I really can't tell you how much I enjoyed co-op with Black Ops III. All of these additions add to a game that feels completely different from what came before it and that's a very good thing. Rather than just all of us shooting everything that moves, we're strategizing and plotting, trying to figure out the best way to deal with a situation with our selected classes and abilities. It's so incredibly rewarding to have someone initiate something like a giant ground pound to make enemies disoriented and then have my explosion specialist use the opportunity to blow them up with an awesome display. This is what makes Black Ops III so different and so interesting even to series veterans. It also adds a ton of replayability to the game that wouldn't be there otherwise as on the first play through you're forced to commit to one style but going through again gives you the ability to switch between specialist styles, which becomes a whole lot of fun.

Of course, at the heart of Black Ops III is exactly what the series has done so well for so long; tight gunplay and it's not often done as well as it is here. Weapons feel remarkably well weighted and different depending on what you're using in each situation and it still feels great to go through a level as a complete badass, shooting everything that moves. Interestingly enough the DNI mechanics are in play here as well here as most weapons are locked to a user's interface, meaning you won't be able to pick up as many weapons that your enemy drops and you'll be using one gun for the majority of the level you're on. It's an interesting idea that likely won't sit well with many of the Call of Duty diehards, even if it does force you to experiment with the abilities and powers the game grants you.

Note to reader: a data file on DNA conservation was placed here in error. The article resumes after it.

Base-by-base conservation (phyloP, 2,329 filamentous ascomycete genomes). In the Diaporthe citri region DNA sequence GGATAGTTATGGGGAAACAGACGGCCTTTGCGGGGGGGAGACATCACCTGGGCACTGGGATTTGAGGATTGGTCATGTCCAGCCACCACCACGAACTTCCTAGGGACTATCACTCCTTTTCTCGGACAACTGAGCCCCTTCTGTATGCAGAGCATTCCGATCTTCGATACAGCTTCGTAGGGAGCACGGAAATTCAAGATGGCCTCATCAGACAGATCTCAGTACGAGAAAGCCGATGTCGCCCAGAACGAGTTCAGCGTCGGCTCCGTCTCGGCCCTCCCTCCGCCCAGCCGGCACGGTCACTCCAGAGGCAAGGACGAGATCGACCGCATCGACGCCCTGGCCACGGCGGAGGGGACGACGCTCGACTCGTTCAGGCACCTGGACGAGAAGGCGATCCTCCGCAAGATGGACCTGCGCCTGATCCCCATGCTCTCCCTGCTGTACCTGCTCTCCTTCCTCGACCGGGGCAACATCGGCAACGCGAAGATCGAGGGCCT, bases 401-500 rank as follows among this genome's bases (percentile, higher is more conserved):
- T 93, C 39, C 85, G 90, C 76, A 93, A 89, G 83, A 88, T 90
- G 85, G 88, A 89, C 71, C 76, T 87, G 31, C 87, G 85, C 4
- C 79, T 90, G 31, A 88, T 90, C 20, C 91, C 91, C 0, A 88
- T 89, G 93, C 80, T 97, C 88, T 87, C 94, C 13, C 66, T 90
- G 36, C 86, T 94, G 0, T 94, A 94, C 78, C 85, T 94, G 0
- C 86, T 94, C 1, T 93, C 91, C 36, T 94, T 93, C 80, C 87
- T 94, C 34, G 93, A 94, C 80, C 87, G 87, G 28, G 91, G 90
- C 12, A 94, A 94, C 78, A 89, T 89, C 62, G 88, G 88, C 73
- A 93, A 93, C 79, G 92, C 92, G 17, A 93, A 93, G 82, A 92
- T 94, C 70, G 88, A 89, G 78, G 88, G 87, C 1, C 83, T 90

... feel like a much different experience...
Call of Duty: Black Ops III Review Screenshot

These abilities transfer over to the series' trademark multiplayer suite as well. You'll pick a specialist class again and adapt your play style to better suite them, or rather to have it better suit you. Some characters can see enemies through walls and some are just plain faster than others. While I'm still terrible at playing online and constantly get killed, I did highly enjoy experimenting with the different abilities and how they affect gameplay. The team at Treyarch pretty much stole wall running and boosting from Titanfall but it's okay since it fits in so well here. I've seen some pretty cool examples of these abilities being used in multiplayer sessions and they make the game feel like a much different experience than just another Call of Duty game.